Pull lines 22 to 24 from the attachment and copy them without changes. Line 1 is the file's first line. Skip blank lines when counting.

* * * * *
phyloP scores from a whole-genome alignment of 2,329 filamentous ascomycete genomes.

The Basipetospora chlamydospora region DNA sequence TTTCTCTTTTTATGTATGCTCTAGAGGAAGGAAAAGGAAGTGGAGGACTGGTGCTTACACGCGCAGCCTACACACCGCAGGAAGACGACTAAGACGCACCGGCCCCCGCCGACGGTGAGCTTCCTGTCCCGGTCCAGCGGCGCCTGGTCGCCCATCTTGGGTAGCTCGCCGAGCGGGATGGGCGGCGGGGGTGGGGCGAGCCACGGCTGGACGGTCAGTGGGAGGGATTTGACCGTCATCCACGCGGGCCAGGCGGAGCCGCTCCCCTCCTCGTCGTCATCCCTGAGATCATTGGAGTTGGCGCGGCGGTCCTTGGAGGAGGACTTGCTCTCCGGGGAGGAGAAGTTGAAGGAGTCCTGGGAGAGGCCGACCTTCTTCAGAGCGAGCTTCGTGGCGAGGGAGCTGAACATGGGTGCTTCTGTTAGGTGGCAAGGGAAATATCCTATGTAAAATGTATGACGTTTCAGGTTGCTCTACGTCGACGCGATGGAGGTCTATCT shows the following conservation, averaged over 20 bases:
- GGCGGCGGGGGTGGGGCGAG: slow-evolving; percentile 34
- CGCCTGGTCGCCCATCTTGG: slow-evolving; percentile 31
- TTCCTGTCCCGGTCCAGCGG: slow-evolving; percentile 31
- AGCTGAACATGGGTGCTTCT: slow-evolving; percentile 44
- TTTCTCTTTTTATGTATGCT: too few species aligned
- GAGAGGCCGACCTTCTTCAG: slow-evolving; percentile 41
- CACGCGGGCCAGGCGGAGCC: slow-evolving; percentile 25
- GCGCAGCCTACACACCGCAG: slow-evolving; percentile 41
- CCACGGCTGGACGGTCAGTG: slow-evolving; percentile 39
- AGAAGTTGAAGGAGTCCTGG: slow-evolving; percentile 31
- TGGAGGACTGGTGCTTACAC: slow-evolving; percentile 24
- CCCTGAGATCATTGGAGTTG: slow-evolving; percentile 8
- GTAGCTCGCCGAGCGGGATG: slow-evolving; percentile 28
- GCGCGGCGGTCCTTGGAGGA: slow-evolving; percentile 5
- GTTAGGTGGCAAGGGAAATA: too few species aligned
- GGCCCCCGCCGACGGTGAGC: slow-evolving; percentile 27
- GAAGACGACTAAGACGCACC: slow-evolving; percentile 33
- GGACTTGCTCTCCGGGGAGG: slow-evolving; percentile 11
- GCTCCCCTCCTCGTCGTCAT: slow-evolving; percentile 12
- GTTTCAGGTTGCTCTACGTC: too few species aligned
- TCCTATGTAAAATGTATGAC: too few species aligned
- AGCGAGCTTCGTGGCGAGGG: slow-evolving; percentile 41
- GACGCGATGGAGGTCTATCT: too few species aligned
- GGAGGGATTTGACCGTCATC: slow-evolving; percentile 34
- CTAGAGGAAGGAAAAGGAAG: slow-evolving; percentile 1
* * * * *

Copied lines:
- GTTTCAGGTTGCTCTACGTC: too few species aligned
- TCCTATGTAAAATGTATGAC: too few species aligned
- AGCGAGCTTCGTGGCGAGGG: slow-evolving; percentile 41